I've sent back my 6D + 24-105 L to Canon I think 8 times actually when I first received it in December 2013 and it was still under warranty because I'm not sure if it was the lens or the sensor but the image would be in focus in the center but the mid frame and corners were blurry. I sent it to I believe New Jersey a bunch of times and each time they would say they performed electrical work on the lens and ship it back saying it working to factory specs except the problem was still there. This went on for almost a year until they finally sent the camera and lens to their Newport News facility. They had a Canon engineer work on it and when they sent it back the image was no longer blurry but they wouldn't tell me what they did to correct it.

I guess I could mount my Macro lens on a tripod and shoot car details that way it's just when the cars are parked there really isn't enough room to set up a tripod between them. Do you own the Non-IS Macro lens or the IS L Macro?
 

ildyria

EOS M50
CR Pro
Mar 5, 2020
42
46
Speaking of tripods I use a Manfrotto 3021B Pro. Should I be using something else?
I use the Manfrotto Befree Advanced, it is just a matter of taste and weight.

I also shoot stationary cars [1] [2] sometimes and only use my 50mm f/1.4 and my 70-200mm f/2.8 L IS (mk1) and I would say 90% of the time wide open.

It sounds like a lot of your problem is reluctance to use a tripod. Macro shots of a stationary subject is very obvious usage. If you get a tilt-shift lens, you’ll find that the tripod will make all the difference in the convenience and control. You can use 10x magnified live view for accurate focus.
I totally agree with this. By using the 10x magnification, you avoid the micro adjustment required by the auto-focus.

On the pictures you showed, you don't seem to use the range 35-70, as a result I second the choice of going for the 16-35 (I have never used TS lenses).

Personally I would replace the EF 17-40 f/4 L and EF 24-105 f/4 L IS by the 16-35mm f/4 IS (as IS seems to matters to you).

Controversial opinion: I would not get the EF 24-70mm f/2.8 (I had the mk I, I found this lens to have very unreliable results for my taste).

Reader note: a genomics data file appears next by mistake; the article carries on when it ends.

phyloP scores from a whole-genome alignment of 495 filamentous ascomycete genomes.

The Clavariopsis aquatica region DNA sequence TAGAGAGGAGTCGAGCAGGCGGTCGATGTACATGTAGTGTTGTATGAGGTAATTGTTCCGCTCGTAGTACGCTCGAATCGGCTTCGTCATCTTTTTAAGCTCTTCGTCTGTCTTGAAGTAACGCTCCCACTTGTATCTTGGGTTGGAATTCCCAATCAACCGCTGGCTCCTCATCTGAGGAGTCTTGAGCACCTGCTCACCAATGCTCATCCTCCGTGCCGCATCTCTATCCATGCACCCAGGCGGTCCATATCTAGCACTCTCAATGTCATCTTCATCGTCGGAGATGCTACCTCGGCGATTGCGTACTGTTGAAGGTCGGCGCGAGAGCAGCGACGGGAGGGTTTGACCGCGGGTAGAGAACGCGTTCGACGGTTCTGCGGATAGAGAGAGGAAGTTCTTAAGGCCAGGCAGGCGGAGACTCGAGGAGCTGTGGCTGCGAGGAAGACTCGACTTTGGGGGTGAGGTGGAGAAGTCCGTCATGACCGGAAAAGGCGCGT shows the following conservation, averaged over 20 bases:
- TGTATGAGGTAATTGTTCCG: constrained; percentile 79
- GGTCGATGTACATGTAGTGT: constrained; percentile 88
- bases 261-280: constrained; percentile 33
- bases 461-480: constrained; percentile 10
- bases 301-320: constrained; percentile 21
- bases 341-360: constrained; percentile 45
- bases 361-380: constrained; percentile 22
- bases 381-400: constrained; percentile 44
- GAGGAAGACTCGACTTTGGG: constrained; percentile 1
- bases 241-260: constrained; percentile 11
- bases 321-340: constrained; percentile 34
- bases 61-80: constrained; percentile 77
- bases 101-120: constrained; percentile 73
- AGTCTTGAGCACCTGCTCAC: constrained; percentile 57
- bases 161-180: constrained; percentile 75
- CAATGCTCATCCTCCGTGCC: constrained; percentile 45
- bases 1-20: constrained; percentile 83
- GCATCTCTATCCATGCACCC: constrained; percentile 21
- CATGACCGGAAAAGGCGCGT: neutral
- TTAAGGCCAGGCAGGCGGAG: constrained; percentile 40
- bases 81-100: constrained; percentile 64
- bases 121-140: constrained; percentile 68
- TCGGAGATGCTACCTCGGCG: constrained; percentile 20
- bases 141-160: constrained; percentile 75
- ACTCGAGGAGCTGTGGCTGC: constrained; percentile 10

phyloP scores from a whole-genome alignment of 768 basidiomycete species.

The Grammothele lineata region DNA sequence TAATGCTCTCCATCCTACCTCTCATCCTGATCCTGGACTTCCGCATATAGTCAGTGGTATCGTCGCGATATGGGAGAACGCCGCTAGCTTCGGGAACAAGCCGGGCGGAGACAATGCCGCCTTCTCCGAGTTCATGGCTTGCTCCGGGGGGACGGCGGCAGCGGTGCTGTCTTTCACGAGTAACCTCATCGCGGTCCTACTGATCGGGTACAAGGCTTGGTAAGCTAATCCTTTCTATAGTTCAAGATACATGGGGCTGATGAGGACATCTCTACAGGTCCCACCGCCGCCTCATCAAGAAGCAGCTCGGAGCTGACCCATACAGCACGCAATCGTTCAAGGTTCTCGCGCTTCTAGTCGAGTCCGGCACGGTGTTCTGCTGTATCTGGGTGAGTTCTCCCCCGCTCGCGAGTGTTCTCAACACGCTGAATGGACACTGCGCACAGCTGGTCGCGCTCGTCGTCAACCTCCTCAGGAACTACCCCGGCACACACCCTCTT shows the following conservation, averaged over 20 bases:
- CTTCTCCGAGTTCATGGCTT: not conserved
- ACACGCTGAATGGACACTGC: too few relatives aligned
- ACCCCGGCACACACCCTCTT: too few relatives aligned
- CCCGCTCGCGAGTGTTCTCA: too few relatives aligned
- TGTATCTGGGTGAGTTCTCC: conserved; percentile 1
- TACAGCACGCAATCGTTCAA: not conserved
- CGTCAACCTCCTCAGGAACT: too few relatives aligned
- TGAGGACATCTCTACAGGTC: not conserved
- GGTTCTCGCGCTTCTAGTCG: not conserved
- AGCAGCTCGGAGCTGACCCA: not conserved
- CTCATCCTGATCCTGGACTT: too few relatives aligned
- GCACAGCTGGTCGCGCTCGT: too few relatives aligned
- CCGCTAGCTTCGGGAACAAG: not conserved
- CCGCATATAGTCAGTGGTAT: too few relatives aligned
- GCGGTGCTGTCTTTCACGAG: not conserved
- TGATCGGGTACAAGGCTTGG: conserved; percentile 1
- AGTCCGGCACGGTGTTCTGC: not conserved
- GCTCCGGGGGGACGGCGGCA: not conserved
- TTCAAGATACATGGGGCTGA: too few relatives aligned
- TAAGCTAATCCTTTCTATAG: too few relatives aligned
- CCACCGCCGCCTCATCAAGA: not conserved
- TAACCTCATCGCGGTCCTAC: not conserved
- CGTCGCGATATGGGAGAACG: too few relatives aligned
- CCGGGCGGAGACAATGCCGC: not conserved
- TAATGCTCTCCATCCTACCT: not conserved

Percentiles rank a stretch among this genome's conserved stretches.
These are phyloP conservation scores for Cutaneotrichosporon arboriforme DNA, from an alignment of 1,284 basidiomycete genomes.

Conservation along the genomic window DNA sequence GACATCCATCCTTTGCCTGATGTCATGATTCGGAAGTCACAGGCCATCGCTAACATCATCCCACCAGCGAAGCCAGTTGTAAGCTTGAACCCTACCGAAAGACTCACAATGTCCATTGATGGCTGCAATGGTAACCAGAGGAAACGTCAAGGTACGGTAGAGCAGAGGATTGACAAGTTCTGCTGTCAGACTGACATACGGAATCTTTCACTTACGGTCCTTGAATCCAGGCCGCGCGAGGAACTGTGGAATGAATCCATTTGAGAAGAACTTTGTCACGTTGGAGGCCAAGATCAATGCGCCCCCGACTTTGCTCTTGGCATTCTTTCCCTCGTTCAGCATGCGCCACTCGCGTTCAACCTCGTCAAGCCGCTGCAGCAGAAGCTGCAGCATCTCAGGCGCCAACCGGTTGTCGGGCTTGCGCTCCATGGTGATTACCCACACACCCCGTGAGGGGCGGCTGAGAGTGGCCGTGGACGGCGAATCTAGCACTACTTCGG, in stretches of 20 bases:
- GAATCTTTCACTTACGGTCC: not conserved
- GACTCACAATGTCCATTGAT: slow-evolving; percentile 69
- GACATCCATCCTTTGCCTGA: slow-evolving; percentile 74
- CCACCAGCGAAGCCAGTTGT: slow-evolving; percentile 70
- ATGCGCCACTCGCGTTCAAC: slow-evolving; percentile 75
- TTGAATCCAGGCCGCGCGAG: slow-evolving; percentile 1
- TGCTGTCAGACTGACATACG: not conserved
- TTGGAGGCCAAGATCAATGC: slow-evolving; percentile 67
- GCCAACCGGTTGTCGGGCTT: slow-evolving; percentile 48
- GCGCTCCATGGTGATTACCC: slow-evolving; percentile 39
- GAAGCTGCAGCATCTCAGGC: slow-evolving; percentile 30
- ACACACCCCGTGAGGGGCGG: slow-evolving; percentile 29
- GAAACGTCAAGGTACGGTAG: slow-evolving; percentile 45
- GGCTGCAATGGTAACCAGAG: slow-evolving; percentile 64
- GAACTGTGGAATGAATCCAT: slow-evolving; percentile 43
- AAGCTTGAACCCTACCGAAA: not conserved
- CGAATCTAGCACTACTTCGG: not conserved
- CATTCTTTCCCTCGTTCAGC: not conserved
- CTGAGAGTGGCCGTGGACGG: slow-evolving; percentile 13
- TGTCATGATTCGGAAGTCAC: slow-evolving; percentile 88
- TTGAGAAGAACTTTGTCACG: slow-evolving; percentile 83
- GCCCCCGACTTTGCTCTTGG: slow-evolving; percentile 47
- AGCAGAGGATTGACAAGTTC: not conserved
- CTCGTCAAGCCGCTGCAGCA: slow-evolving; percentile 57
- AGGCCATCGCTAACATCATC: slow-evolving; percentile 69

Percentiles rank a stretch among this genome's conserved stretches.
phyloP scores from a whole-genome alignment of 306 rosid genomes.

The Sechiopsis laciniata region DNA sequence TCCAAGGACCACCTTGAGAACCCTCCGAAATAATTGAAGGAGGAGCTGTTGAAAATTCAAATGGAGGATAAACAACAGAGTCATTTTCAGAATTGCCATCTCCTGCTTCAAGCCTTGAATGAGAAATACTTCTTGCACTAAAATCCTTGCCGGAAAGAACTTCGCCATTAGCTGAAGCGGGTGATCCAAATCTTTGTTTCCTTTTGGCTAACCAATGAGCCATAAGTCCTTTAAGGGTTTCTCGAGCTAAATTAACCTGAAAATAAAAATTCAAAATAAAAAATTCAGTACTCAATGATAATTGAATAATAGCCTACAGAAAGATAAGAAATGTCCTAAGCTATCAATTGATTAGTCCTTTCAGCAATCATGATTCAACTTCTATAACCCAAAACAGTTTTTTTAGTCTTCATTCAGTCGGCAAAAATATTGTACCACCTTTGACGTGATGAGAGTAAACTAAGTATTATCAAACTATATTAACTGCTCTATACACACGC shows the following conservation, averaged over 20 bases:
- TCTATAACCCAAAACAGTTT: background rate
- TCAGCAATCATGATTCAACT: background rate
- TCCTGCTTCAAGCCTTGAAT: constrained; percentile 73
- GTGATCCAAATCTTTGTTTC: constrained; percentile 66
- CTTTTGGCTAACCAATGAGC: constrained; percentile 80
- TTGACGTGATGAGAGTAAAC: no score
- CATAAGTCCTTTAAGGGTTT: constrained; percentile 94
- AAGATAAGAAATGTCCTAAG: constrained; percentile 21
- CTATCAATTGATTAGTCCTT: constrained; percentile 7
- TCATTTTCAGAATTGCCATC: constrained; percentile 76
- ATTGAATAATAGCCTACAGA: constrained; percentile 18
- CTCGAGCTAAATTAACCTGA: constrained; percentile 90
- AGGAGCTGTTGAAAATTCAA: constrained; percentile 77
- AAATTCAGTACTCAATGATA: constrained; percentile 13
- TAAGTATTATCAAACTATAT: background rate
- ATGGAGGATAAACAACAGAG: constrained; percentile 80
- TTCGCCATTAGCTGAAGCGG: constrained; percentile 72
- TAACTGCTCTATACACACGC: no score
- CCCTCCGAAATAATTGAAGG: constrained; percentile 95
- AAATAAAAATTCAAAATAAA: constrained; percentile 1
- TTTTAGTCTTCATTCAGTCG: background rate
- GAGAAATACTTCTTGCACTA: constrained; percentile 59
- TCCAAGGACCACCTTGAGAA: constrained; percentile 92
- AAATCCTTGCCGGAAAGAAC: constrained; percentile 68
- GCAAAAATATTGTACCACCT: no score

The reason for this is that you already pretty much cover most of the range already:
- a 16-35mm will give you the 24-35 range
- the mid range you can get with your 40mm
- the long range is available via your 70-200mm.

While the loss of your 24-105mm may feel slightly annoying for portraiture, you still have the 85mm f/1.8. The fixed focal length will force you to move to frame your portraits but the f/1.8 aperture is way worth it.

Also thinking to the future when I will upgrade my 6D. Unfortunately the R6 has the same megapixel count as my 6D but the majority of my lenses aren’t supported by the R5 if I want to get the most resolving power.
All your lenses will be supported by the R5 & R6 (with the adaptor). There is no loss of Image Quality, and some says that the lenses perform better on the mirrorless bodies. Also note that you will not need the micro adjustment that you were complaining about as the focus is done by on the sensor and not by a different captor. You should also checkout the EOS R, 30Mpx and Eye autofocus for portraits. :)

When switching to the R5 & R6 with your current EF glass, what you will not get is the 12 FPS but only 6.9.
 
Last edited:

stevelee

FT-QL
CR Pro
Jul 6, 2017
1,739
603
Davidson, NC
I guess I could mount my Macro lens on a tripod and shoot car details that way it's just when the cars are parked there really isn't enough room to set up a tripod between them. Do you own the Non-IS Macro lens or the IS L Macro?
I have the non-L non-IS 100mm macro lens. Someone above suggested that when you don't have room to set up a tripod, you could use a monopod. My guess is that in shooting details on cars, you are not at or close to the 1:1 magnification range, so things will be not so tricky as with maximum magnification. With higher magnification you lose more light, and at the same time you need to stop down more to get some depth of field. At 1:1 you might also need to make multiple shots using a focusing rail and layer them in Photoshop. Obviously that needs a tripod. But I doubt you need to do much of anything down in that range, where you are shooting things smaller than 1". Bracing yourself on the adjacent car and bracing the camera on your body and not breathing might be enough to get a percentage of your shots to work. Since I have no experience with IS in macro range, I don't know how much it helps in real life. If I had it, most of the time I would have shut it off and put the camera on a tripod anyway. When I do handheld macro shots, my problem is less of an issue with my shaking the camera as with the motion of the subject. I'm chasing a flying insect, or I'm doing a closeup of little flowers on a bush, and even a tiny bit of wind will move them around. I shot this at f/11 for 1/80 sec. It is cropped a little for the sake of composition, and of course reduced to a JPEG for posting.